Speaker 2:

For me, I I personally am really surprised that the scaling laws continue to hold. I think I find it absolutely fascinating, and I think we kind of maybe take it take it for granted a little bit that, you know, we we saw it a few times, and now it's just like, considered maybe boring or some people refer to it as just, like, pure engineering. That there aren't any novel ideas. It's just about scaling things up. And I think, first, I think scaling things up is extremely hard, and I haven't really subscribed to the notion of it's just engineering.

Speaker 2:

I think it's just it's it's really, really hard, and, it's as much of a there's so many novelties there as much as in any novel research idea. And I think it was just yeah. It's it's mind blowing to me that we can make so much progress by pushing this one direction.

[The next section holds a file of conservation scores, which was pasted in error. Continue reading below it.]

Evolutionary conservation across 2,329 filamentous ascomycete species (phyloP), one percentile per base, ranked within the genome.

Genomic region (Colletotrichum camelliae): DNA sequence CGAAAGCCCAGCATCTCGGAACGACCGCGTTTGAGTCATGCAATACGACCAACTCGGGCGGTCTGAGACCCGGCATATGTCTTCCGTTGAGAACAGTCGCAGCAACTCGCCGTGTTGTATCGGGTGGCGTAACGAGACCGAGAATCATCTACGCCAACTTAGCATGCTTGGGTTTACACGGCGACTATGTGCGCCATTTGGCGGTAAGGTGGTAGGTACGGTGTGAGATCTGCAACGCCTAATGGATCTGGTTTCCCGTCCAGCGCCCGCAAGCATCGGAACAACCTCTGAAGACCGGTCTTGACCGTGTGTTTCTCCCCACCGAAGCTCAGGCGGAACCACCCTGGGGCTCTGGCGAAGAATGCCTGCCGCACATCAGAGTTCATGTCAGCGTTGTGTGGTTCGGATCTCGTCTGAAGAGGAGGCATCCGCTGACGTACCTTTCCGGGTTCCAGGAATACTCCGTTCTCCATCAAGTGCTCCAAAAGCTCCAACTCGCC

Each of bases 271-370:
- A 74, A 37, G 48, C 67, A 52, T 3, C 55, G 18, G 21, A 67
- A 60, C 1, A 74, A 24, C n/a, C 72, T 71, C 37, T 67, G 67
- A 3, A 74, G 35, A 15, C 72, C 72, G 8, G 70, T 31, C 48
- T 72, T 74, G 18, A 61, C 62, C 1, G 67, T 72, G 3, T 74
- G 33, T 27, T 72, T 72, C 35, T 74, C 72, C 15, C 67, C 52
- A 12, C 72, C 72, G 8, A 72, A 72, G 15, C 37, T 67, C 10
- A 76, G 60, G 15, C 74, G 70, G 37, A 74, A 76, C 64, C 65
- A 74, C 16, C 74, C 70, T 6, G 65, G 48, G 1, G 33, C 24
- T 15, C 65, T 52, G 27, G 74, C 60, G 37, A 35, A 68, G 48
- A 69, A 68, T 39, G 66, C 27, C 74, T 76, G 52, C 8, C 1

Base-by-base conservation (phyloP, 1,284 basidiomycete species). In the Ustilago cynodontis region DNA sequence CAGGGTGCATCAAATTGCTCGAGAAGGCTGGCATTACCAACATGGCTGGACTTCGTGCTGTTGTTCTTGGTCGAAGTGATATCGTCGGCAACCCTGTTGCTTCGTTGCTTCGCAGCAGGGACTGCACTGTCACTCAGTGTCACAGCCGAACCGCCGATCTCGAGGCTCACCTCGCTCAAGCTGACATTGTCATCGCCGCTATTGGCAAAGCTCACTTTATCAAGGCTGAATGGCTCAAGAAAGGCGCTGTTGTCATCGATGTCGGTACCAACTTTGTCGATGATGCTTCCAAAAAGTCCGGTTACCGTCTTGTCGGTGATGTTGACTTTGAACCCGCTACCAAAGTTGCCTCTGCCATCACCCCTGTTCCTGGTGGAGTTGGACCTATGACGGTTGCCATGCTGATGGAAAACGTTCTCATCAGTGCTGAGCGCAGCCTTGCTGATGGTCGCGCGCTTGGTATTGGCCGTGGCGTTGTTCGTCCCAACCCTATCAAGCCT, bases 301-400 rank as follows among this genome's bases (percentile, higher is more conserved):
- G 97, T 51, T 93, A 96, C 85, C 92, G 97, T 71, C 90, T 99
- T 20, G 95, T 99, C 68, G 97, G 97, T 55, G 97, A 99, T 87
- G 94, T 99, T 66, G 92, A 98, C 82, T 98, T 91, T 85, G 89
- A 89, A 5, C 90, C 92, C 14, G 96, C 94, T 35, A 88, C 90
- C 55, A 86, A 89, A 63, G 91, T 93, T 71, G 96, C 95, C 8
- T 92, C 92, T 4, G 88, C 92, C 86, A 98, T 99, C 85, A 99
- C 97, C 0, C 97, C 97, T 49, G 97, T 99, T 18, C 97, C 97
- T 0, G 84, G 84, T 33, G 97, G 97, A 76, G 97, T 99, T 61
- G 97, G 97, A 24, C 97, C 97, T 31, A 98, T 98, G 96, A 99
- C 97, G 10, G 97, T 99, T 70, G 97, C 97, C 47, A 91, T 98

Speaker 3:

How do you see the kind of competition slash cooperation between different labs? And are other labs doing cool work too?

Speaker 2:

Yeah. There's plenty of other labs that do really cool work. I think we pay a lot of attention to what's happening in academia and in other industrial labs. I'm particularly interested in the algorithms that address problems that we, start noticing at scale. So it's I think we get a lot of inspiration from different works that come out from from different labs that sometimes maybe they don't even realize that this is the problem that that is, you know, really apparent when you scale things to, like, many robots or many robots doing many different tasks.

Speaker 2: